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Getting your first puppy is scary—whether you walk, drive, or fly them home. Those cute, fluffy bundles of peeing joy are depending on you to survive. It’s hard enough keeping plants alive in my apartment, what was I thinking getting a dog?

But, what do you know? Oliver turned out to be the absolute best part of my life. Now three years old, Ollie brings me so much happiness every time I walk through my door. But those first six (OK… twelve) months were not a walk in the park. Unless we were literally walking in a park. Here are a few of my new puppy lifesaving tips and tricks and must-haves.

Keep their little stomachs happy

Puppy tummies are sensitive, and I found that a stable diet with consistent treats helped keep Ollie “moving” well and made Mom’s clean-up job much easier. Some owners need to test out a few different types of food to get the right one, and I recommend slowly portioning in these changes over the course of a few days.

Blue Buffalo Puppy Food and Wellness Just for Puppy Treats are a couple of brands that I’ve had success with. Any small, soft training treats are perfect in portions to start behaviorally training your pup.

Encourage them to stop with the chewing 

Although now I find the tiny chew marks on every single piece of wood furniture that I own endearing, at the time I was less than pleased. Though I might not have been an expert in (stopping the) chewing, there are a couple of products that helped the teething phase.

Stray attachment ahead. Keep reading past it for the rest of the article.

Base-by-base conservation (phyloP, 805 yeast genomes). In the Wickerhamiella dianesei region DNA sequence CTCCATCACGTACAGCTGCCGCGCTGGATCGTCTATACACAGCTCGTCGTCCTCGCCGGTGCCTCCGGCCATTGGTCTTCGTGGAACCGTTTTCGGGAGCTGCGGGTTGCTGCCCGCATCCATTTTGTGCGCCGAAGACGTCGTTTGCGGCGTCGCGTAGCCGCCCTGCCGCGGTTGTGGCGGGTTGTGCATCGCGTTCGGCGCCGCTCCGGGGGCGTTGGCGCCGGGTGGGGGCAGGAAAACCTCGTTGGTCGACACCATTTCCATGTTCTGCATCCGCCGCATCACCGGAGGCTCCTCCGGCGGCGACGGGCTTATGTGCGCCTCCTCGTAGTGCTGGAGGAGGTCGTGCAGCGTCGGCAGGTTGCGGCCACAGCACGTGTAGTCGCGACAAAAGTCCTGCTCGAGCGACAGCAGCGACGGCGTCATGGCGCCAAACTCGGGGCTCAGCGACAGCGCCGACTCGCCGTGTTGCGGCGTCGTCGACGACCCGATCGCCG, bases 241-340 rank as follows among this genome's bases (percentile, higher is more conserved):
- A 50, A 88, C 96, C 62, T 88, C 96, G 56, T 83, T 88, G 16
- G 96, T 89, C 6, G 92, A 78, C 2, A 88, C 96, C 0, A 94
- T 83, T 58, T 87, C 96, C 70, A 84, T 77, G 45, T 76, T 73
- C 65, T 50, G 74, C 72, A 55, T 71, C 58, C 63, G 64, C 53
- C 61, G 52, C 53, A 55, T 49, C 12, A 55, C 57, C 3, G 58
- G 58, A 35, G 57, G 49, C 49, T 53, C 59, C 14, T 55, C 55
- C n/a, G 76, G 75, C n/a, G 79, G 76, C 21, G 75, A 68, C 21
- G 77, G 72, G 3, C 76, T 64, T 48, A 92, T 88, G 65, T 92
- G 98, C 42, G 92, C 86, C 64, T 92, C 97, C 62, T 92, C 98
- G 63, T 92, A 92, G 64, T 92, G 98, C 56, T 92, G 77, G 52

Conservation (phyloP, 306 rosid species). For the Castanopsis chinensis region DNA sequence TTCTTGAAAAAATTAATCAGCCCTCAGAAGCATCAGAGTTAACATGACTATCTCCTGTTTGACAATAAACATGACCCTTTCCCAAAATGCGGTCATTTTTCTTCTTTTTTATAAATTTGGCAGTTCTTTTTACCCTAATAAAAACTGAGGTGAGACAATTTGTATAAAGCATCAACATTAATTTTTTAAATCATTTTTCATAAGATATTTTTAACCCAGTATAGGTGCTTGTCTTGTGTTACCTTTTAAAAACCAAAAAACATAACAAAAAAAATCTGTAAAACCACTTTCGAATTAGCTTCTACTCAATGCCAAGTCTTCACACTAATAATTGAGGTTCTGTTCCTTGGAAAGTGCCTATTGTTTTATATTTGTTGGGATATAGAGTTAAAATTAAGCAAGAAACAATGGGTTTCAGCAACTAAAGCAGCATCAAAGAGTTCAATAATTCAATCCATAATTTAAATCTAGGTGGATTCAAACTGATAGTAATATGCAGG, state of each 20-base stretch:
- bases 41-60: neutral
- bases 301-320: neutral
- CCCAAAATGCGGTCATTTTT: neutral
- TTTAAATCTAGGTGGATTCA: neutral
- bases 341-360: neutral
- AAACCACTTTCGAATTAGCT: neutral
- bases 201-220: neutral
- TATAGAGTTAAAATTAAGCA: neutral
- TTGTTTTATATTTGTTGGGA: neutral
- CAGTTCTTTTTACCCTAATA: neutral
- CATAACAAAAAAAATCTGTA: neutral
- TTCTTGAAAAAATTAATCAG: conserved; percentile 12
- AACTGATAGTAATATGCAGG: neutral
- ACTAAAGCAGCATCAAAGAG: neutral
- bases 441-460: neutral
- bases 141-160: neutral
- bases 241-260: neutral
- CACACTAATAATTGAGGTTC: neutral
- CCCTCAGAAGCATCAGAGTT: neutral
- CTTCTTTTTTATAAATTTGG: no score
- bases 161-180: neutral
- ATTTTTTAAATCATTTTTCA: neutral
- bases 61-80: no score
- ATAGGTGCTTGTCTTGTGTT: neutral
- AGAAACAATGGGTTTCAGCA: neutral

Kong makes great rubber products that you can stuff with treats, freeze, and wash easily. Puppies love chewing on these, and I always had a couple around the house (usually one in use, one in the freezer). You can even get a free Ziggie Treat & Easy Treat from Kong when you buy the Puppy Starter Kit on Jet. You can also get a bitter spray to stop the chewing.

Don’t worry if you find bits of tooth or blood on their toys at first, it’s likely your pup just losing their baby teeth! I had a couple of Oliver’s puppy teeth chip off (scary!), but it ended up being completely normal.

NOTE: I am not a vet, so please consult your vet if you have any questions or concerns about this.

Stop with the corner peeing

Oliver (part bichon, aka small-bladdered) had the lovely habit of walking out of my sight, usually into my bedroom, to tinkle at his leisure. Regardless of when we last went outside. Sigh.

Then I heard about these artificial turf pee pads, where you just rinse the turf and replace the pads as needed. I put one in my room, in the corner where he usually relieved himself, and waited for him to use it. Through tremendous amounts of positive reinforcement (I probably scared my neighbors with how loudly I screamed “good boyyyy!!!”) the first few times Oliver successfully used the pee pad, he finally was trained. No more carpet stain-scrubbing!

Lastly, to all new puppy owners, good luck! They are your children, and they are fabulous best friends. Enjoy!

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